© 2016 Shmoop University, Inc. All rights reserved.
On the Road

On the Road


by Jack Kerouac

Analysis: Writing Style

2 Fast, 2 Furious

And we're not just calling it that because a lot of On the Road takes place in cars. More than most, Jack Kerouac was famous for crystalizing the Beat style of writing with his work. What's the Beat style, you ask?

Well, dig it daddy-o's and hep gals, allow Shmoop to enlighten you. The Beats shared a philosophy that privileged spontaneity, non-conformity, and, well, self-indulgence. At the core of their beliefs, though, was a kind of ecstatic embrace of the world and every possibility that might lie in it. Now, what does that look like in a writing style?

Well, think about how you might sound if you were ecstatic about something, just really amped up about something. Maybe you've just pulled off the most rad BMX trick ever. Or maybe you just skydived for the first time. Or maybe you cured cancer. Now a reporter comes running over to you to ask you about it. How are you gonna sound?

One way to answer that question is by reading On the Road. It's just brimming with wild energy, with sentences that rush across the page, taking turns left and right, before coming to an exhausted stop. Then, the next crazy train of a sentence takes off. Here's a sample of what we mean:

I went to the cold-water flat with the boys, and Dean came to the door in his shorts. Marylou was jumping off the couch; Dean had dispatched the occupant of the apartment to the kitchen, probably to make coffee, while he proceeded with his loveproblems, for to him sex was the one and only holy and important thing in life, although he had to sweat and curse to make a living and so on. You saw that in the way he stood bobbing his head, always looking down, nodding, like a boxer to instructions, to make you think he was listening to every word, throwing in a thousand "Yeses" and "That's rights." My first impression of Dean was of a young Gene Autry – trim, thin-hipped, blue-eyed, with a real Oklahoma accent – a sideburned hero of the snowy West. In fact he'd just been working on a ranch, Ed Wall's in Colorado, before marrying Marylou and coming East. Marylou was a pretty blonde with immense ringlets of hair like a sea of golden tresses; she sat there on the edge of the couch with her hands hanging in her lap and her smoky blue country eyes fixed in a wide stare because she was in an evil gray New York pad that she'd heard about back West, and waiting like a longbodied emaciated Modigliani surrealist woman in a serious room. But, outside of being a sweet little girl, she was awfully dumb and capable of doing horrible things. That night we all drank beer and pulled wrists and talked till dawn, and in the morning, while we sat around dumbly smoking butts from ashtrays in the gray light of a gloomy day, Dean got up nervously, paced around, thinking, and decided the thing to do was to have Marylou make breakfast and sweep the floor. "In other words we've got to get on the ball, darling, what I'm saying, otherwise it'll be fluctuating and lack of true knowledge or crystallization of our plans." Then I went away. (1.4)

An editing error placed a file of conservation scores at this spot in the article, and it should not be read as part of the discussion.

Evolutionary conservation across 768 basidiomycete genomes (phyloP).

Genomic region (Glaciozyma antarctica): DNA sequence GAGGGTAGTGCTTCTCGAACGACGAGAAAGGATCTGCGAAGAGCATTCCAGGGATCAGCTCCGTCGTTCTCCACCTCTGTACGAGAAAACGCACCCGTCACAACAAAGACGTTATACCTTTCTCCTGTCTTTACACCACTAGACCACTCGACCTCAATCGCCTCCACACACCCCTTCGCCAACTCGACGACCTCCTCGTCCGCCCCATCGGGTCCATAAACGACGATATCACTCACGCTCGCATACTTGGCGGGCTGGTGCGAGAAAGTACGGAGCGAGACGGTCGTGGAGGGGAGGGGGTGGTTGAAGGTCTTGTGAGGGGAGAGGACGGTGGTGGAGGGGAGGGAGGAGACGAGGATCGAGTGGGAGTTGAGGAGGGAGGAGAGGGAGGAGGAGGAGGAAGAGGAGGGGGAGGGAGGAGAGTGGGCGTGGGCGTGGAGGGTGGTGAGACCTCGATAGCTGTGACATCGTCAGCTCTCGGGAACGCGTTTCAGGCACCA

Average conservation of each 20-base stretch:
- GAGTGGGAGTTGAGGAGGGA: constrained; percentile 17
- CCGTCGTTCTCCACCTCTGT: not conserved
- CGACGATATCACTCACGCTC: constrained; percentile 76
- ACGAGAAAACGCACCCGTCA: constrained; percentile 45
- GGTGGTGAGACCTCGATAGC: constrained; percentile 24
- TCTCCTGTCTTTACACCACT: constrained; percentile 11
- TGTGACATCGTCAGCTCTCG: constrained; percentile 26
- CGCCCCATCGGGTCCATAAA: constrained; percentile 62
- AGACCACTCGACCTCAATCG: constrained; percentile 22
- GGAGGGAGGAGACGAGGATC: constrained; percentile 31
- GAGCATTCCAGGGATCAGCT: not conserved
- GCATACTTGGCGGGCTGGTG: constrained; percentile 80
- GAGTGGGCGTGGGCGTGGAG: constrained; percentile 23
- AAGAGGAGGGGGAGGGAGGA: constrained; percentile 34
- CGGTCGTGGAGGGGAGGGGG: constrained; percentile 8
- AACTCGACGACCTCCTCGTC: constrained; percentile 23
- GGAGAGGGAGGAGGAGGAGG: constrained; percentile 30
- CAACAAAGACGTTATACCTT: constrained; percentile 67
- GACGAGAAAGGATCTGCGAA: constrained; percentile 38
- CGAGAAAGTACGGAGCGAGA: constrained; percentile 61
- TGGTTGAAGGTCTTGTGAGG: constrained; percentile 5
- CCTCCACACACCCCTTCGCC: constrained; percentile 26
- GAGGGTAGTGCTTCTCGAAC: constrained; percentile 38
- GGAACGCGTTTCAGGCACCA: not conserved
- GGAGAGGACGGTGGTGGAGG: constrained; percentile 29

Okay, all together now: DEEP BREATH. Whew! That is one rambling paragraph, meandering from point to point with plenty of sidetrips in between. Sound familiar?

It should. The speed and wandering energy of the writing style is mirrored perfectly by the rambling journey of the novel's characters, which, in turn, are totally in keeping with how the Beats lived their lives on a personal level. Still, we invite you to see this as a kind of controlled chaos, not just a series of random events or word choices. Underlying all this motion was a restlessness to experience the next big thing, and an eagerness to experience it in a hurry.

People who Shmooped this also Shmooped...